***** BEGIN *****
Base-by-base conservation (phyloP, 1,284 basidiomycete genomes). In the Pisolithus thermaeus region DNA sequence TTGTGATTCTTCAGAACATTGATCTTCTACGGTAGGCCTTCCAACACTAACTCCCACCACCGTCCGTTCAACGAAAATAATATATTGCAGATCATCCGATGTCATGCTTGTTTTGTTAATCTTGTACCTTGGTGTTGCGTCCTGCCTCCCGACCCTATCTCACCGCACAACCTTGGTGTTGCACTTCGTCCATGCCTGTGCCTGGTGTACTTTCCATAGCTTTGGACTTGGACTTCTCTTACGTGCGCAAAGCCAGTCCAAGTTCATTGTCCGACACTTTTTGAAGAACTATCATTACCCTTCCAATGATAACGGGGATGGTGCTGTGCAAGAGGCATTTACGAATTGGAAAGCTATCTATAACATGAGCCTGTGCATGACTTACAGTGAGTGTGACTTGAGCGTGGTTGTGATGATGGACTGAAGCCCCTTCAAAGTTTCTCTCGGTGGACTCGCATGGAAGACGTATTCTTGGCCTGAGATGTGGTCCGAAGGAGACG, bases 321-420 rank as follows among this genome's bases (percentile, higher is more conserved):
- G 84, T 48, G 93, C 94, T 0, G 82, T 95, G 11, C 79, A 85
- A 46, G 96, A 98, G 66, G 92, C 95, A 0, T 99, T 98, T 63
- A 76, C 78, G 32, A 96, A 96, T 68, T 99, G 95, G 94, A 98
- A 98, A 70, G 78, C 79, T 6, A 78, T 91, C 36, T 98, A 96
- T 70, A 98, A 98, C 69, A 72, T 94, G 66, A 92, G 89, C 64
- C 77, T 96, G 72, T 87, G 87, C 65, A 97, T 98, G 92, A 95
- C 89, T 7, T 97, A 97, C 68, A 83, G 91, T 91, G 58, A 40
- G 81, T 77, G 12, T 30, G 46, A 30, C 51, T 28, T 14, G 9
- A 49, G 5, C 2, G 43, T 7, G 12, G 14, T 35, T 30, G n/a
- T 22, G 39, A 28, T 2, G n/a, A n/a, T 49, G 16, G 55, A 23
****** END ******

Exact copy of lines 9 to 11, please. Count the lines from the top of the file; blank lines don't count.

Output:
- G 81, T 77, G 12, T 30, G 46, A 30, C 51, T 28, T 14, G 9
- A 49, G 5, C 2, G 43, T 7, G 12, G 14, T 35, T 30, G n/a
- T 22, G 39, A 28, T 2, G n/a, A n/a, T 49, G 16, G 55, A 23